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The Vault at PfaffsAn Archive of Art and Literature by the Bohemians of Antebellum New York
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as to upset dish, and chip a piece out of adjacent saucer.  Whereupon 
Reynolds remonstrates beginning with  My good woman, if you were
born in a pig-pen     ! !                     Little Doctor Hyde developes
more and more, as a character.   He has seventeen coats, a stereos-
cope (adapted for photographs,) dried herbs and flowers, and an 
impracticable invention, which he, in England has been patenting.  Tis
a boat-trunk life-preserving-business, of which he has a model,  
the original to be six feet in length.     Nethersol, (the young Briton
in blue,) and he are friends, and the Doctor is chaffed, pulled
about, and has practical jokes played upon him by everybody.  Stans-
field tells me that that is but half his name, the final one being
Halstead.     Our mornings are sometimes very fine, but no desir-
able winds prevail; the sunlight playing on the water with a dancing
reflection, suggestive when looked upon by half closed eyes, of short
silk.     A vessel has been seen, far off, conjectured to be a steam-
boat.     We are aroused once, at early morn, by Newcombe shrieking
out like an eagle, in consequence of the sailors, who are washing the
exterior of our cabin, playing a stream of water into the open window.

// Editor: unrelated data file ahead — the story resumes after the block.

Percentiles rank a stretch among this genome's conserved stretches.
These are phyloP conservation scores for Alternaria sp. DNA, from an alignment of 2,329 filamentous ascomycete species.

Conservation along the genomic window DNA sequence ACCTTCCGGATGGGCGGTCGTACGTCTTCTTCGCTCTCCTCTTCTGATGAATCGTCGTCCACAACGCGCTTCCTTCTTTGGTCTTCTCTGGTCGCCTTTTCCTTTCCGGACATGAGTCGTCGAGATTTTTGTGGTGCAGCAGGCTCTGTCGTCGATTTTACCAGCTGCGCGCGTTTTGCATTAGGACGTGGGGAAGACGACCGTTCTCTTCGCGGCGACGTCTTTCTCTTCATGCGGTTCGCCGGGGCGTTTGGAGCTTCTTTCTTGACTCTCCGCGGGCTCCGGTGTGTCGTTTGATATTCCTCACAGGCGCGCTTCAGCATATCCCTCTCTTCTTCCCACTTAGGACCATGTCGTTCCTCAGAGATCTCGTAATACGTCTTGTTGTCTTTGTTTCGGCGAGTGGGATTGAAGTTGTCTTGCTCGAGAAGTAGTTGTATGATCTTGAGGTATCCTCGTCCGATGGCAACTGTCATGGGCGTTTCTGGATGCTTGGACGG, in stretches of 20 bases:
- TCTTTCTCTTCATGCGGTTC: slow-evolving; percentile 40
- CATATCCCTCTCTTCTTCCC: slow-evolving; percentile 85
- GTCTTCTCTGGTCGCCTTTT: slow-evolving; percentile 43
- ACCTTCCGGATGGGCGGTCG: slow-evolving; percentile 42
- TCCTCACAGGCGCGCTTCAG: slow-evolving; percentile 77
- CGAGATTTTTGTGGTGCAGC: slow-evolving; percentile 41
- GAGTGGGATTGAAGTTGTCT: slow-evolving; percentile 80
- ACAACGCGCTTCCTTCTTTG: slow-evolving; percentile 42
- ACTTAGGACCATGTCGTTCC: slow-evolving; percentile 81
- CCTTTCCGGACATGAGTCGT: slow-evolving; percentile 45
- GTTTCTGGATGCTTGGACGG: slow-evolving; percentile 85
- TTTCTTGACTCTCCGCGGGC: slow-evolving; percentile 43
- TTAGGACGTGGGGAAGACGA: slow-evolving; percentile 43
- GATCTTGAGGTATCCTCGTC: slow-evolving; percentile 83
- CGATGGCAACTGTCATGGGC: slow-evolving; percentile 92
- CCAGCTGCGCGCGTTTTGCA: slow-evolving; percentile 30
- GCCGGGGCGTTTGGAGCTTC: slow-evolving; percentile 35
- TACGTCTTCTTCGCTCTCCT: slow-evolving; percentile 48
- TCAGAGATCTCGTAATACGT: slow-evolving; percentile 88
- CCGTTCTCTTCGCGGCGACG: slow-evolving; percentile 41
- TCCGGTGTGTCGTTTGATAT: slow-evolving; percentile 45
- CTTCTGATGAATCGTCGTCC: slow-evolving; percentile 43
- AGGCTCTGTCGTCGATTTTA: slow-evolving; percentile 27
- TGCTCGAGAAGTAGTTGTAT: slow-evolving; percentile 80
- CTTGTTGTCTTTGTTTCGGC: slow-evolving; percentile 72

Whereupon everybody has to wake, yell, or swear, till the window s 
put up.
     To Tuesday. the 31st,   We are now, it is said, within little
more than two days distance from New York.   Tis a misty, clammy
morning, succeeding a very warm day, which fittingly heralded
our coming experience of trans-Atlantic sunlight.   The ocean
lay a smooth plain, rippling in the sunlight, but little wind
stirring, and that favourable to our course.     There exists an 
ever present feeling that the intervening days are nuisances and
Title:Thomas Butler Gunn Diaries, Volume Seven: page one hundred and twenty-five
Description:Describes his journey across the Atlantic to New York on the ''Washington.''
Subject:Gunn, Thomas Butler; Hyde, William; Nethersol, Michael; Newcombe, Nelson; Ocean travel; Reynolds, Vincent; Stansfield, Henry; Transportation; Travel; Washington (Ship)
Scan Date:2011-02-02


Title:Thomas Butler Gunn Diaries, Volume Seven
Description:Includes an account of his family history and descriptions of his visits with family and friends in England, witnessing a procession for Louis Napoleon in London, traveling in Paris with his brothers Charley and Edwin, his friend Harry Price's mental illness, his journey across the Atlantic to New York on the ship Washington, the marriage of Fanny Fern and James Parton, meetings of the Ornithoryncus Club in New York, and Alfred Waud's elopement with Mary Brainard.
Subject:Bohemians; Gunn, Thomas Butler; Marriage; Mental illness; Publishers and publishing; Travel; Women
Coverage (City/State):London, England; Paris, France; New York, New York
Note:Thomas Butler Gunn was born February 15, 1826, in Banbury, England, and came to New York in 1849. During the Civil War he worked as a correspondent for the New York Tribune and the New York Evening Post. He returned to England in 1863, and died in Birmingham in April 1903. The collection includes twenty-one volumes of his diaries, including newspaper clippings, letters, photographs, sketches, and various other items inserted by Gunn. Diary entries date from July 7, 1849, to April 7, 1863, and include his experiences with the New York publishing and literary world, his descriptions of boarding houses, his travels throughout the United States, and his experiences traveling with the Federal army as a Civil War correspondent.
Publisher:Missouri History Museum
Rights:Copyright 2011 Missouri History Museum.
Source:Page images, transcriptions, and metadata of the Thomas Butler Gunn diaries have been provided by the Missouri History Museum.